MRKONJIC GRAD, Bosnia-Herzegovina (AP) _ NATO today reported the first casualties of its Bosnian peace mission _ a German soldier killed during an exercise and a Croat civilian who died in a collision with a NATO vehicle.

Otherwise, the first day was roundly hailed as a success, as NATO troops fanned out across Bosnia to demolish some of the worst symbols of 3 1/2 years of war.

``This is a good-news story,'' said U.S. Navy Adm. Leighton Smith, commander of the NATO-led force that took over the task of policing peace from the ill-starred U.N. mission Wednesday.

``I've been here 24 hours and I'm just tickled pink'' that the soldiers have already moved into Serb-held areas and removed some of the most infamous checkpoints.

``No More Sierra,'' was the exuberant headline on the front page of Sarajevo's Vecernje Novine newspaper.

The headline celebrated the bulldozing by French forces Wednesday of Sierra Four, a Serb checkpoint that had blocked access to Sarajevo's airport. It was there that the deputy Bosnian prime minister, Hakija Turaljic, was shot and killed by Serb gunmen in full view of U.N. peacekeepers in January 1993.

The road between Sarajevo and Kiseljak, 20 miles to the west, also was cleared of the Muslim, Croat and Serb checkpoints that made free passage impossible for much of the war. NATO control posts replaced them.

Despite the good news, the mission recorded casualties: a German sailor was killed during an exercise on a frigate in the Adriatic Sea, and a Croat civilian was killed when his car collided with a NATO vehicle driven by French soldiers in southern Croatia.

Smith met today with commanders from all three sides _ Muslim, Serb and Croat _ at the Sarajevo airport. He acknowledged there would be ``bumps in the road'' in implementing the U.S-brokered peace accord, but said: ``We'll take those bumps as we come to them.''

The next 60 to 90 days will tell ``whether we've got a true agreement that everybody's going to abide by,'' he told CNN.

One of the bumps has been the bad weather that has hampered military operations in the Balkans recently and the rail travel constraints imposed by Austrian and Hungarian authorities.

In Washington, a defense official, citing the weather, said the army has pushed back by several days, to Dec. 30, the start date for the main U.S. ground force to enter Bosnia. The official spoke today on condition he not be identified.

The main U.S. ground force, a group of 13,000 from the 1st Armored Division, will begin moving into northern Bosnia from Hungary once a floating bridge is built by Army engineers across the Sava River, which separates Bosnia and Croatia.

The Pentagon said that as of midday Wednesday, there were 1,460 American troops in Bosnia, 851 in Croatia and 2,890 in Hungary, according to the Pentagon.

Smith was especially enthusiastic about U.S. sorties toward the crucial Posavina corridor in northeastern Bosnia and about the British soldiers who entered Serb-held northern Bosnia _ some of the most brutally contested territory _ on Wednesday.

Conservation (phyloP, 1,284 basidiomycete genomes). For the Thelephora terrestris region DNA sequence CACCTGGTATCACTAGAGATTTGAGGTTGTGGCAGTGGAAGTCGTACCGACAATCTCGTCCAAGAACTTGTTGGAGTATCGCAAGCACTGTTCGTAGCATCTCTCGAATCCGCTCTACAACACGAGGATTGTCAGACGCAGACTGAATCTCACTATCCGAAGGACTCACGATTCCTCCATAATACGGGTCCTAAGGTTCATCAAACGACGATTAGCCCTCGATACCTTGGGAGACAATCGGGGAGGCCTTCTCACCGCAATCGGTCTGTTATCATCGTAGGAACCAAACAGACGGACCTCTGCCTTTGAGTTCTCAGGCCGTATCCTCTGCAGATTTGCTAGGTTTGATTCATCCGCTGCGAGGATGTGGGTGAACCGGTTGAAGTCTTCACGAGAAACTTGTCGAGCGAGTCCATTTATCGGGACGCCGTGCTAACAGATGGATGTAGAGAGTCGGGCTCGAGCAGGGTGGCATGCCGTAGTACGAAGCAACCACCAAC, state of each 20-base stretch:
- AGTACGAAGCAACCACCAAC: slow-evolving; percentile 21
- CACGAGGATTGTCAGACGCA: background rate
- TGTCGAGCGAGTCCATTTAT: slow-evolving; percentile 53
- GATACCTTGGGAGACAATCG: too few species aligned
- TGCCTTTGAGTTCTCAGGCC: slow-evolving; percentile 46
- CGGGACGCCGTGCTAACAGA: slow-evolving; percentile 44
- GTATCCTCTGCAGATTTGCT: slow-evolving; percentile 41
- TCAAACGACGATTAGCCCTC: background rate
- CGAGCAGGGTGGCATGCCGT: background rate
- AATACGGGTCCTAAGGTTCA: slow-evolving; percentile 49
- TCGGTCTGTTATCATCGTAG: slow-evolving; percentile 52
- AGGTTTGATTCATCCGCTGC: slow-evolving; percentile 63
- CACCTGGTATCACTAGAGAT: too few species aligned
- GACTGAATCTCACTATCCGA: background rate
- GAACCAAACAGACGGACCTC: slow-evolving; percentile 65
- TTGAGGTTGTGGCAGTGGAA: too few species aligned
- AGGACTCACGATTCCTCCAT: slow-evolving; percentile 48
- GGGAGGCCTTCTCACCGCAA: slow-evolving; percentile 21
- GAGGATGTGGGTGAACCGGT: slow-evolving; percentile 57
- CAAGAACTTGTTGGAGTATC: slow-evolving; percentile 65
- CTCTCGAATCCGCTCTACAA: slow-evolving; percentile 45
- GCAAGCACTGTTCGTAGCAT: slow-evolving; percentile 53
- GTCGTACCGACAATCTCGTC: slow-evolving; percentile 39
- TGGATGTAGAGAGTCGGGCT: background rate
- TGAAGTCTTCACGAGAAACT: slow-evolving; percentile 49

At the Black Dog checkpoint at Mrkonjic Grad, 20 miles south of the Serb stronghold of Banja Luka and a front-line just two months ago for warring Croats and Serbs, a huge bulldozer commanded by British soldiers plowed over the Bosnian Croat barrier.

``This is more like it. This is what we're used to,'' said British Staff Sgt. Ken Saxon.

Other British troops set up mortars and anti-tank equipment.

``It's very important for this to work, to demonstrate our military capacity,'' said Maj. Chris Claridge, commander of the unit.

On the Serb side, the troops set up an anti-tank missile with infrared night sights. Some of the Serbs watching appeared unimpressed.

``Hmmm, we're quicker than that after four years of war,'' said Capt. Boban Zelkovic, a Bosnian Serb officer. But he voiced no doubt that NATO is up to its task.

In nearby Krupa, other Serbs invited British soldiers for a traditional toast with slivovitz, or local plum brandy.

Many of the NATO soldiers aren't new to Bosnia. Many are former U.N. peacekeepers who switched helmets Wednesday _ from the United Nations' baby blue to the green and brown of their own armies under NATO.

But they are under a different command, and hope they can police the peace instead of often watching, hands tied, as people were slaughtered.

U.N. forces in Bosnia, numbering 24,000 at their peak, were at best able to help deliver humanitarian aid to the besieged and needy. At worst, they were harassed, shot at, taken hostage and accused of failing to protect Bosnian civilians from nearly four years of war that left 200,000 dead and 2 million homeless.

Unlike the lightly armed U.N. peacekeepers, NATO soldiers have a clear mandate, heavy weapons and a peace plan signed by all sides.

Their goal is to enforce a peace plan signed in Paris on Dec. 14 that essentially splits the country into a Serb republic and a Muslim-Croat federation. The mission aims to keep the combatants separated by heavily patrolled zones, while the country tries to rebuild.